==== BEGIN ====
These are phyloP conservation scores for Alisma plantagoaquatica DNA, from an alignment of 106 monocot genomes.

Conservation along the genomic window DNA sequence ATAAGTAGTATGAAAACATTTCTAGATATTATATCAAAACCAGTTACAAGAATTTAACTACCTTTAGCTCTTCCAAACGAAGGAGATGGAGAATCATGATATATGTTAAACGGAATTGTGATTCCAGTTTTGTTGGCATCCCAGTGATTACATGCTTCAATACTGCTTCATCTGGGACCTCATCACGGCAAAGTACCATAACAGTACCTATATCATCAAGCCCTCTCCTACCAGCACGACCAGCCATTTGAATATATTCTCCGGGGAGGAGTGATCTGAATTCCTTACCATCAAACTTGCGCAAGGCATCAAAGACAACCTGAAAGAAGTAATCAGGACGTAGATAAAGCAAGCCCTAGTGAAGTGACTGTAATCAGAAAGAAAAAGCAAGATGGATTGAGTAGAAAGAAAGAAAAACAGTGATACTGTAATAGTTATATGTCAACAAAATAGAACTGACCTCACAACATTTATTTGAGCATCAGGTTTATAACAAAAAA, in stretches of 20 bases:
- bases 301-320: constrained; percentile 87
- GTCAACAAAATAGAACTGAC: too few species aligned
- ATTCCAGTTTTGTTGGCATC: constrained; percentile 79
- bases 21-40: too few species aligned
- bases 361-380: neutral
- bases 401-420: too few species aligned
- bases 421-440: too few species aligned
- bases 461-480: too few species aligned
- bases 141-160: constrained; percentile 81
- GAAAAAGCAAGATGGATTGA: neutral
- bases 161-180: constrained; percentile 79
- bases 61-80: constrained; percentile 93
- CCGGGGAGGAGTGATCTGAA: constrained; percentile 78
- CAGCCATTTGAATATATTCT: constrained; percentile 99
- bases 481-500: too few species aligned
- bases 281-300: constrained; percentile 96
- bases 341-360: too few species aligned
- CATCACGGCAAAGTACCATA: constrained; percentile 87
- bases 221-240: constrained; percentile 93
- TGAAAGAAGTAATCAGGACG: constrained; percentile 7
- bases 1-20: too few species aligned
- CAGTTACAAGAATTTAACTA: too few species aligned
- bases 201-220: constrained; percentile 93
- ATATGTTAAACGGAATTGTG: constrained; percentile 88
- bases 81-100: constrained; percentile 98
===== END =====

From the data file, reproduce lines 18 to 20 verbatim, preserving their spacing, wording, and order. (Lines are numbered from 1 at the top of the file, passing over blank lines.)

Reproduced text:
- bases 281-300: constrained; percentile 96
- bases 341-360: too few species aligned
- CATCACGGCAAAGTACCATA: constrained; percentile 87